These audio files accompany Mix Rescue in SOS February 2012.
Here's the male lead vocal. As you can hear, the quality of the recording and performance are pretty good, despite the odd lumpy edit here and there.
Because I started the mix with the vocal, and built everything else around that, very little processing was applied to the track during the final mix. As far as EQ goes, there was only some 65Hz high-pass filtering and an octave-wide 2.5dB peaking cut at around 170Hz, both implemented using Cockos ReaEQ. If you compare this with the LVMale01_NoProc file, you'll hear that the difference isn't enormous — mostly just a case of matching the vocal tone a little closer to the commercial tracks that Sambasevam had earmarked as his reference points.
The only remaining concern I had with the male lead vocal's basic sound was that it was a little too variable tonally, as if the singer was moving rather a lot relative to the mic while performing, and I also wanted to try to bring out the internal details of the sound to make the most of these in the final mix. For this reason I processed the track with the Cockos ReaXcomp multi-band compressor, applying 1-2dB of low-threshold 1.2:1 compression across four bands, crossing over at 350Hz, 3.3kHz, and 8.8kHz. Time constants for the four bands were tweaked to suit the characteristics of the signal in each band, so attack times were (low to high) 15ms, 7ms, 3ms, and 2ms respectively, while release times were 101ms, 74ms, 33ms, and 8ms respectively. A couple of extra decibels of output level in the topmost band helped emphasise the 'air' in the sound, which wasn't quite as prominent as with the track's subsequent female lead vocal.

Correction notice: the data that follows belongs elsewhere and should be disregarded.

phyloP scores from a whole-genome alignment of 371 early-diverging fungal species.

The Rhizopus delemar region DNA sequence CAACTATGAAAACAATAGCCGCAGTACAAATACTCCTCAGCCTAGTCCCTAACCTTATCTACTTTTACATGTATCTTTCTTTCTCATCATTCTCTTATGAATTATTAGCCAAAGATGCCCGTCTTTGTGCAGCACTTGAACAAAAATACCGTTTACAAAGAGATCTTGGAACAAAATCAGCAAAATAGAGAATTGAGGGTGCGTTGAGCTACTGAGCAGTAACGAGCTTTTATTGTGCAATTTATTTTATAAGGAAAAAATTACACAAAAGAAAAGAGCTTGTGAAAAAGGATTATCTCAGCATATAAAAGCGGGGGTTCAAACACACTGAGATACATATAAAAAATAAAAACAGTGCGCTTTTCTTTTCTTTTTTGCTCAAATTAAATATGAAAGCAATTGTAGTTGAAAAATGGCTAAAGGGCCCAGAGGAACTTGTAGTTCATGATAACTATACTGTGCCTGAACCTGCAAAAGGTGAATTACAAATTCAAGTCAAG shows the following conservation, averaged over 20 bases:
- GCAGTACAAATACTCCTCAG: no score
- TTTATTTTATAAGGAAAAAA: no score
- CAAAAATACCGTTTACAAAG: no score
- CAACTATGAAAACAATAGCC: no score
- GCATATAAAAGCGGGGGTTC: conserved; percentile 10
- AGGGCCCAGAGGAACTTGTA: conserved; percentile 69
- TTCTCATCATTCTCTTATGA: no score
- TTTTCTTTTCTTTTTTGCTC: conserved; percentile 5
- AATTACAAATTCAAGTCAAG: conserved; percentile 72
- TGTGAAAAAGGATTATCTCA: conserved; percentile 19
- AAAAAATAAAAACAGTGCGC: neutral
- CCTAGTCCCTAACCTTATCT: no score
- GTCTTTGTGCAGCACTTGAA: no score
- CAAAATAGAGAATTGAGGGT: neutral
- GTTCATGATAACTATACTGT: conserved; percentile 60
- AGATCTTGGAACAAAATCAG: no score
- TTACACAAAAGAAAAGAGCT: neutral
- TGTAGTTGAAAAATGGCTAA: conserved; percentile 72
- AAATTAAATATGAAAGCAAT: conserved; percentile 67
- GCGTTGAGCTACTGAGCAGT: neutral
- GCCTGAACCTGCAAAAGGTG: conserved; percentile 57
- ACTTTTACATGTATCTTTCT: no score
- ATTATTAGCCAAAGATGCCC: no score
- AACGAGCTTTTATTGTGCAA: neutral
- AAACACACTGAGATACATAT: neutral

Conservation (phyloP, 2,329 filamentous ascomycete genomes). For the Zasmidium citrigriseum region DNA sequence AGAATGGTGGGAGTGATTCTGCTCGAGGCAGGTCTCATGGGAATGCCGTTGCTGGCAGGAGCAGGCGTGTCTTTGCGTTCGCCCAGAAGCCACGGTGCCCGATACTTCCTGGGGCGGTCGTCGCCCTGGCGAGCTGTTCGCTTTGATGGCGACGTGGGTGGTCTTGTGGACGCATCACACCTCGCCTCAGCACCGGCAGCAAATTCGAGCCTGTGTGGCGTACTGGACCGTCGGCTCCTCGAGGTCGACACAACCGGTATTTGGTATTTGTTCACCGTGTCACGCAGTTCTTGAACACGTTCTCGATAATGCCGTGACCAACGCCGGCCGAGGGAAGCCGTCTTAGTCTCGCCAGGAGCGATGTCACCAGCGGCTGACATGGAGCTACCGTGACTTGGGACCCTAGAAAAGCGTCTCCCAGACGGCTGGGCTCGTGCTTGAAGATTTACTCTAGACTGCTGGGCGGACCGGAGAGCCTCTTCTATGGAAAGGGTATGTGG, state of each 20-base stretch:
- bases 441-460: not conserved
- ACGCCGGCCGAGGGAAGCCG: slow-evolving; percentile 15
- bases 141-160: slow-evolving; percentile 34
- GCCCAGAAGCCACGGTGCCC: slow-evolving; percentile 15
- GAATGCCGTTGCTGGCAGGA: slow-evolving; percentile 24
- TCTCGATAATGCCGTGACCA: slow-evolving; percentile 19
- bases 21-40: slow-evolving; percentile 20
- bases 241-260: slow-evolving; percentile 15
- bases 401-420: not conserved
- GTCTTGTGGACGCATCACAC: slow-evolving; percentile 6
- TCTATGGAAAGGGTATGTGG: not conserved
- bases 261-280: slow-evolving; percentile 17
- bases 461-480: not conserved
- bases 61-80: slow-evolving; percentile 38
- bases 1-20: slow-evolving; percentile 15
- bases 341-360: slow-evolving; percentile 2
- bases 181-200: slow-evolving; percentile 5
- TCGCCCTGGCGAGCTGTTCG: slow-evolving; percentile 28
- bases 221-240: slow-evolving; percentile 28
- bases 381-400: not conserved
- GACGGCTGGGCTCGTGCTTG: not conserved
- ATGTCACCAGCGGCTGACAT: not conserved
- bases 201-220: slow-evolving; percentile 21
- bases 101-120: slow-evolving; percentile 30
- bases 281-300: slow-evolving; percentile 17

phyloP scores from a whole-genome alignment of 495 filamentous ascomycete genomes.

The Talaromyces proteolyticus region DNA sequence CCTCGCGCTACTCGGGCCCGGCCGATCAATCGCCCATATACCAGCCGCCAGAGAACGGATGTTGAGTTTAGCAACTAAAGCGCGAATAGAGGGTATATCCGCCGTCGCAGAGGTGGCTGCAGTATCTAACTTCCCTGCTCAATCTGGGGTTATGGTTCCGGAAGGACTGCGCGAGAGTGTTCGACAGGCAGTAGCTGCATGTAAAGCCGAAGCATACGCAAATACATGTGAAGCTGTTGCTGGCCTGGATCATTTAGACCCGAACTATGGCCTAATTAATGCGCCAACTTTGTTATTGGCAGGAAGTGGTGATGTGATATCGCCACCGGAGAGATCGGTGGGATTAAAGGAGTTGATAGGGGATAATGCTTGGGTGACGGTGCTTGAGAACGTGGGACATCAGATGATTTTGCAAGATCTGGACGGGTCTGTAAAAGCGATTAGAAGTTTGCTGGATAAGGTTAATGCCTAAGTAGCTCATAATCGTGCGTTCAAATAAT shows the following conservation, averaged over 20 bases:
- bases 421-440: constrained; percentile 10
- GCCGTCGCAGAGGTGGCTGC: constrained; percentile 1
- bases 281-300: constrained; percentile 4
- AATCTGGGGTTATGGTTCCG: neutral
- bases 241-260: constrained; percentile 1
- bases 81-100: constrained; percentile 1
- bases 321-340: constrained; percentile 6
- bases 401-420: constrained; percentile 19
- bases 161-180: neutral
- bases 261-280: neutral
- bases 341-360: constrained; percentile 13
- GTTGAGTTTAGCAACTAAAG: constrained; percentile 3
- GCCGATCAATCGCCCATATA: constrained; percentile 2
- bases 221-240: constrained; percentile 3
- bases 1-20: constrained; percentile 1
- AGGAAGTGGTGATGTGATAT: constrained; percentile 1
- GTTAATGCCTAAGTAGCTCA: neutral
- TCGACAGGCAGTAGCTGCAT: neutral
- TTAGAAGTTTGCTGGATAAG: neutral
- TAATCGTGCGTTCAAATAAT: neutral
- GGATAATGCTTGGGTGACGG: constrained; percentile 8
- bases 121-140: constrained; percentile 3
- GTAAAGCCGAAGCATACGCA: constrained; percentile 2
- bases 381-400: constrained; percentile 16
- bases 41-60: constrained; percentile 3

Here's a section of the final remix featuring the two main lead vocals. In order to achieve good high-frequency clarity for these parts, I did quite a lot of processing of potentially conflicting backing parts in order to rein in their high-frequency energy (to avoid too much masking of the vocals) and their transient information (to avoid distracting from the vocals). To hear how much these tactics affected the final sound, compare this file with the VocalMasking02_HFEQOut and VocalMasking03_TransProcOut files.
This audio example features the same section of the final remix as in the VocalMasking01_Context file, but with most of the high-frequency backing-instrument EQ cuts bypassed. Notice how the vocals sound considerably less clear and up-front now by comparison, even though I've not changed their processing or effects at all, simply because they are being masked much more by high-frequency energy from the other parts of the arrangement.
For this demonstration, I've again taken the same section of the final remix that you can hear in the VocalMasking01_Context example file, but this time I've bypassed most of the processing I applied for the purpose of mellowing out spikier sonic elements — processes such as transient reduction, fast compression, and high-frequency limiting. In this case, the transients now generate a good deal of unwelcome distraction from the main vocal parts, which I didn't consider very desirable in such a vocal-led song as this.
The final stage of lead vocal processing was automation, in this case both fader automation and dynamic adjustment of the gain of a wide high-frequency peaking filter in Cockos ReaEQ. If you comparing this file with LVMale03_Multicomp you can already hear how this evens out the tone and level of the track in solo, but for an in-context comparison check out LVMale05_AutoEQInContext and LVMale06_AutoEQOutContext.
Here's what the fader and EQ automation spotlighted in the LVMale04_AutoEQIn file sounded like in the context of the final remix. Notice how the lead vocal keeps a very solid position in the mix, which wouldn't have been possible without it — as you can hear if you compare with the LVMale06_AutoEQOutContext audio example.
This audio example demonstrates what the LVMale05_AutoEQInContext file would have sounded like had I bypassed the fader and EQ automation. Compare the two files side by side to hear the subtle but important effects of this, ideally using a single-point mono speaker, which tends to focus on vocal-balance issues most clearly.